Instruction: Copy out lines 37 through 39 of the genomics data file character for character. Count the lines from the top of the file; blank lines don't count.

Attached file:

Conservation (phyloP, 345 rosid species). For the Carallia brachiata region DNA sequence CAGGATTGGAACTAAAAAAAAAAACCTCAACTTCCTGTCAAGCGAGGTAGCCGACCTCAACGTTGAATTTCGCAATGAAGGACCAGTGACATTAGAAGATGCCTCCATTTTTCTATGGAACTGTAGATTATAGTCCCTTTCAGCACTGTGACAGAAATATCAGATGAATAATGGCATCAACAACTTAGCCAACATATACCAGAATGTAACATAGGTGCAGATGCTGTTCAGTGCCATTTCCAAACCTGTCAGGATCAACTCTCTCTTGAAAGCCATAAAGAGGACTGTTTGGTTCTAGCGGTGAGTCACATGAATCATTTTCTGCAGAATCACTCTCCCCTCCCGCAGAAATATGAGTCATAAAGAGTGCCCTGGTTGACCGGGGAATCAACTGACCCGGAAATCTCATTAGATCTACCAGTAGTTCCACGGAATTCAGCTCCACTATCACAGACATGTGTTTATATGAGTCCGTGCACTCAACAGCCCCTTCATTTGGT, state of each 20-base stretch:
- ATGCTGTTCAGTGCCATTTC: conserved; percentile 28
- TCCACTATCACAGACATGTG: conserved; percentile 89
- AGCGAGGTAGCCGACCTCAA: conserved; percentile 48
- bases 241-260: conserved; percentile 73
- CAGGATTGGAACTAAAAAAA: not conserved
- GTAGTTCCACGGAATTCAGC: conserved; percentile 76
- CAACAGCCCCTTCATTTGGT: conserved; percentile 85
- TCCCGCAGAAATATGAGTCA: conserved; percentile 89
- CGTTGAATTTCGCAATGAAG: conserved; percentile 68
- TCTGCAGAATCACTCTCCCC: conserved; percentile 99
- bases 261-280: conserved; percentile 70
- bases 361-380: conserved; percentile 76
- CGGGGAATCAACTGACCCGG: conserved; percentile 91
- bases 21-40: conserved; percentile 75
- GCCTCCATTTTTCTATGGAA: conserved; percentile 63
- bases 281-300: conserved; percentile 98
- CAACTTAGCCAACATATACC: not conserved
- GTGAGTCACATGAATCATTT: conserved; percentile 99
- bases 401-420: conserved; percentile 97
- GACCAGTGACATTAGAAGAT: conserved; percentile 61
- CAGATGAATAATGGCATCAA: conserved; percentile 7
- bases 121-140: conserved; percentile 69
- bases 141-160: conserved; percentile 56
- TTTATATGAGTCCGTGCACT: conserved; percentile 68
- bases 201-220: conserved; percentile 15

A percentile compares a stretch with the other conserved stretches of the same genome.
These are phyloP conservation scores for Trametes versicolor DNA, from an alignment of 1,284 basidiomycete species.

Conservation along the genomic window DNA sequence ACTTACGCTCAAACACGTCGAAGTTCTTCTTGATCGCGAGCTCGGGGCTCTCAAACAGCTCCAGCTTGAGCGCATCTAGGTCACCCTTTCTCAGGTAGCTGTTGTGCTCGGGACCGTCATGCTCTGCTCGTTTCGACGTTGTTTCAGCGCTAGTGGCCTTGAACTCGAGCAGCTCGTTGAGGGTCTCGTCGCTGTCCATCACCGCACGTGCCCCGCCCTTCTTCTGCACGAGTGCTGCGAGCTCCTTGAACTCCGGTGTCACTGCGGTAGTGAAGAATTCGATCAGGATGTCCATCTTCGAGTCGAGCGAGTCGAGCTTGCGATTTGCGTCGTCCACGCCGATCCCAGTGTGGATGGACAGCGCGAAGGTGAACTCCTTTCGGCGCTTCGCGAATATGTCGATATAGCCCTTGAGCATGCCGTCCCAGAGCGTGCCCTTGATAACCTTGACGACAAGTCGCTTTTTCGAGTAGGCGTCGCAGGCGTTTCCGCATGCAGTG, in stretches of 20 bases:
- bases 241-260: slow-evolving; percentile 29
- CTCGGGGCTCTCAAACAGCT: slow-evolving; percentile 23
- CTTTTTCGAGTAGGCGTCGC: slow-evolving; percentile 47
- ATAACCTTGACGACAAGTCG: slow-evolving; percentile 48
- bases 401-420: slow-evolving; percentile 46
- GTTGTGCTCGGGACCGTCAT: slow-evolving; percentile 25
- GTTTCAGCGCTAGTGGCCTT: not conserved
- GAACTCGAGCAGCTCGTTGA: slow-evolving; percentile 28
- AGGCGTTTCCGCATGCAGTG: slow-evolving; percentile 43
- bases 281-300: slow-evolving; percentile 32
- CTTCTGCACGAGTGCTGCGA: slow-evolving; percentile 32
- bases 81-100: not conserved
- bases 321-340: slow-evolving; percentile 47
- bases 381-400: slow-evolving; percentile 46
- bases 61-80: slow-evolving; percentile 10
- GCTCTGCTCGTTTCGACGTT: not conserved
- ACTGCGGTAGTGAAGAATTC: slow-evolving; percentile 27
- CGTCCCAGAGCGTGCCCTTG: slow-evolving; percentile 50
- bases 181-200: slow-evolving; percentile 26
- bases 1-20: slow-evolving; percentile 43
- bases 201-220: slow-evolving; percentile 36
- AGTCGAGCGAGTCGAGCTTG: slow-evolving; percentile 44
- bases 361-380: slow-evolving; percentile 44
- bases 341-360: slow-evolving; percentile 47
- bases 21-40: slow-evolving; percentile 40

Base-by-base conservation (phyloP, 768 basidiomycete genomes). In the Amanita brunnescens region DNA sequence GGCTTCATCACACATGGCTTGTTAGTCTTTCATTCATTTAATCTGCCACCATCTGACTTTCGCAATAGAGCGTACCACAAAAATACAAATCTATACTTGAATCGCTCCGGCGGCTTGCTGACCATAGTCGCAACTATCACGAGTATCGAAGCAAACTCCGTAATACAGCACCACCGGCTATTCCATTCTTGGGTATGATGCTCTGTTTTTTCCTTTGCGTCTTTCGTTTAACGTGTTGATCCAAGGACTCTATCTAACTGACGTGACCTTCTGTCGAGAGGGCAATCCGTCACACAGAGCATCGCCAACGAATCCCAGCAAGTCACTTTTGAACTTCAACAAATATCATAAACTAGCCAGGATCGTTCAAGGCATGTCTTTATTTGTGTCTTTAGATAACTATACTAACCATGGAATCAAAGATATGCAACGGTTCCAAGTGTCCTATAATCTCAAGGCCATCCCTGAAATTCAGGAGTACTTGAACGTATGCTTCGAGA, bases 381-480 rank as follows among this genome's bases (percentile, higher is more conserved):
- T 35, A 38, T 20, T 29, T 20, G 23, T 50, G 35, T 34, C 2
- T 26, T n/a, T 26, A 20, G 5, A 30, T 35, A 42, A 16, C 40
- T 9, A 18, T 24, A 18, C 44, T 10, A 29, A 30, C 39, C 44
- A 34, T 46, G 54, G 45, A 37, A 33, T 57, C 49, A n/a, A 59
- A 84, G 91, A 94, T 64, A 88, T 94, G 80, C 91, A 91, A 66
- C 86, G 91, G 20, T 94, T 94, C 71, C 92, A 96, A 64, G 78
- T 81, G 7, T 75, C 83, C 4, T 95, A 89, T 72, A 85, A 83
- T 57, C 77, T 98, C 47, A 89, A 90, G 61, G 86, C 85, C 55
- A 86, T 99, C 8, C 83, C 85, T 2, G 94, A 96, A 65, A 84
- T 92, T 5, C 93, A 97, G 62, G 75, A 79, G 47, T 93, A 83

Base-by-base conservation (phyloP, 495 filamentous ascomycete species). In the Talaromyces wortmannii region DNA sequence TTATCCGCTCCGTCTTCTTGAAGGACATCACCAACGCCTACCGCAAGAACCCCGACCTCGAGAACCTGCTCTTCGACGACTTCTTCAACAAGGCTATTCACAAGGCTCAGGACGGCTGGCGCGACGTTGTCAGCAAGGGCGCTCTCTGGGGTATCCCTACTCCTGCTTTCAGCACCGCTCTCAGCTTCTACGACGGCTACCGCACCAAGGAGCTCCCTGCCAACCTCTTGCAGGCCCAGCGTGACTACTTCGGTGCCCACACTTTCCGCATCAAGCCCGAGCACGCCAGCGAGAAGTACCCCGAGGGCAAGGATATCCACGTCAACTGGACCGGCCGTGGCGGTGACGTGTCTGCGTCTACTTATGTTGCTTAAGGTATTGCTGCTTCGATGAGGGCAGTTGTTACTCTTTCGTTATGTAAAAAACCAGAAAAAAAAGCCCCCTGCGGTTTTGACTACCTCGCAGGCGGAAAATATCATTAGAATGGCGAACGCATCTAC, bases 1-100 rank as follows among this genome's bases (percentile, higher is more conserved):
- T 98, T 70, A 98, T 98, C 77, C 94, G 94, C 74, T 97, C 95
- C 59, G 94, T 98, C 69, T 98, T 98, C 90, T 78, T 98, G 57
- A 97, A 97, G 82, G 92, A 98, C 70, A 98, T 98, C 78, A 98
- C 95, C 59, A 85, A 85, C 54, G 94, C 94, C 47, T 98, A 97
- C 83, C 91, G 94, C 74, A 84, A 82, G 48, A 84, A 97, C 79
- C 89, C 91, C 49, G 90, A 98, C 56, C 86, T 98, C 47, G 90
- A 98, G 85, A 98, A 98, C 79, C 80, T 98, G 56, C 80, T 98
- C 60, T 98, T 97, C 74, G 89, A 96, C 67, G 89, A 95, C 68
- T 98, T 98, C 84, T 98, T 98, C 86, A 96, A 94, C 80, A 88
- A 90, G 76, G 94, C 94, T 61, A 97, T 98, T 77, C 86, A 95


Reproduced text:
- GAACTCGAGCAGCTCGTTGA: slow-evolving; percentile 28
- AGGCGTTTCCGCATGCAGTG: slow-evolving; percentile 43
- bases 281-300: slow-evolving; percentile 32